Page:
Plotnikoff suggests adhering to the old Japanese admonition to eat at least 30 different whole-food ingredients every day.
5. Eat the Rainbow
We are drawn to bright-red tomatoes, deep-green spinach, and the bluest blueberries for a reason. Just as plant fibers help the microbiota thrive, so do the flavonoids and other phytonutrients found in brightly colored vegetables, fruits, herbs, and spices. These seem to encourage diversity in the gut microbiota that helps control inflammation, says Leo Galland, MD, author of The Allergy Solution.
6. Feast on Fermented Foods
Kefir, yogurt, kimchi, sauerkraut, and other cultured foods are loaded with living microorganisms, and though researchers no longer expect them to simply repopulate our guts, they do support gut function in other ways.
“Probiotics are beneficial, but not in the ways we thought,” says Robert Rountree, MD, a Boulder, Colo.–based functional-medicine physician, who sometimes prescribes high-dose probiotic capsules to patients and checks their fecal bacteria to see how it’s changed.
“You don’t necessarily find the kinds of bacteria that were in the dose, but you see improvement in overall diversity and growth in the numbers of bacteria that ferment carbohydrates to make short-chain fatty acids,” he explains. “It seems that the probiotic’s main effect is to help other bacteria. They come and help their friends.”
7. Get a Little Dirty
Babies put everything in their mouths — toes, toys, random objects in the backyard. This appears to be part of an evolutionary strategy to “feed data” to the immune system. Even as adults, our immune systems need ongoing challenges to stay in shape.
This is why antimicrobial products may make us more, not less, susceptible to disease-causing organisms, warns Ruebush: They kill off most of the bacteria on our hands and on surfaces but leave behind the more robust organisms, which can mutate and become superbugs. A common-sense approach to cleanliness is to rely on soap and water and avoid excessive use of antibacterial cleansers.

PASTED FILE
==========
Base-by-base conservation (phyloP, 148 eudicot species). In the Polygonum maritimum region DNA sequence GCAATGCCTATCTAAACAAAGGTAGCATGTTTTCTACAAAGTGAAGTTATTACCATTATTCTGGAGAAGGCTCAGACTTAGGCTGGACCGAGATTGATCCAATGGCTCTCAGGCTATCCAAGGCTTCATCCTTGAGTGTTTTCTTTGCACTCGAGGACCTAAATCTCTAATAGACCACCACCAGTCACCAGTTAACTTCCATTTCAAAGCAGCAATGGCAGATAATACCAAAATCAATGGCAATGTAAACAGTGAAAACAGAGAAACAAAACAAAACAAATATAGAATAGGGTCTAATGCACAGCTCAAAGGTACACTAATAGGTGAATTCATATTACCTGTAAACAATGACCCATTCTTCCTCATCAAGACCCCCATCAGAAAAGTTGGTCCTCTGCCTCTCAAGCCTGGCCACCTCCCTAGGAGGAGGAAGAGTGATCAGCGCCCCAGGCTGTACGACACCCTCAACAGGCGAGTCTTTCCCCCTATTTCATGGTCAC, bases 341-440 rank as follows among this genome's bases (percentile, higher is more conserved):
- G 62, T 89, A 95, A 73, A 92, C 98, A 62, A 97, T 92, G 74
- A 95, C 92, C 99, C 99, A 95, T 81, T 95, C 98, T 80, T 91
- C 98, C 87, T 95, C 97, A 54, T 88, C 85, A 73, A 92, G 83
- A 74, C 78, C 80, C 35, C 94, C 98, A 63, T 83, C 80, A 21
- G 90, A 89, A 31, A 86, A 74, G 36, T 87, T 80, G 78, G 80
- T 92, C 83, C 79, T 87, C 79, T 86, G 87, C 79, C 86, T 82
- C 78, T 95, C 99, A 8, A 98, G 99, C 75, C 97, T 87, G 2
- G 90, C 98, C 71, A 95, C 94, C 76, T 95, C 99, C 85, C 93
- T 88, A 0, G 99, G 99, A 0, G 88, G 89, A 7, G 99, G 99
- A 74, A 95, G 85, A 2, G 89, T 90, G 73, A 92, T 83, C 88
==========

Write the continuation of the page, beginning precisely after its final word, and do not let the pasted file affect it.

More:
8. Take a Deep Breath of Fresh Air
We might be able to repopulate certain kinds of bacteria in our guts just by getting some fresh air. About a third of gut microbiota is made up of spore-forming bacteria that slough off and persist in the soil for hundreds of years. When we breathe and swallow air containing these ancient bacterial spores, they can repopulate our guts.
“If we go to places where humans have been, there will be spores of these gut microbes,” says Rook. “I’m sure I have organisms in my gut derived from Julius Caesar, because he would have passed through London, where I now live.”
Some beneficial microbes we encounter in nature aren’t derived from human microbiota, but they still affect it. One experiment found that immunizing mice with an inert bacterium called Mycobacterium vaccae, which is typically found in soil where cattle have grazed, prevented stress-induced colitis despite microbiota changes characteristic of the inflammatory bowel disease. It also seems to protect against anxiety and depressive behaviors.
9. Be Affectionate
Back in the days when microbes were universally shunned, scientists couldn’t understand why hugging, kissing, hand-holding, and other physical intimacies persisted in so many cultures. Didn’t these behaviors spread germs and make people sick?
“Now that we know that most microorganisms are commensal or even beneficial, it seems reasonable to think that this transfer of microbes is in many cases beneficial,” says evolutionary biologist Andrew Moeller, PhD, a Miller Research Fellow at the University of California, Berkeley. In 2016 he published a paper in Science Advances showing that chimpanzees who engaged in lots of these intimate social behaviors had a more diverse microbiota.
So go ahead, shake some hands. Pat a few friends on the back. Embrace the vast microbial life that’s in us and wafts around us like a cloud, and know that you are never alone.
This originally appeared as “Rejuvenate the Microbiome” in “Build Your Microbiome” in the July/August 2017 issue of Experience Life.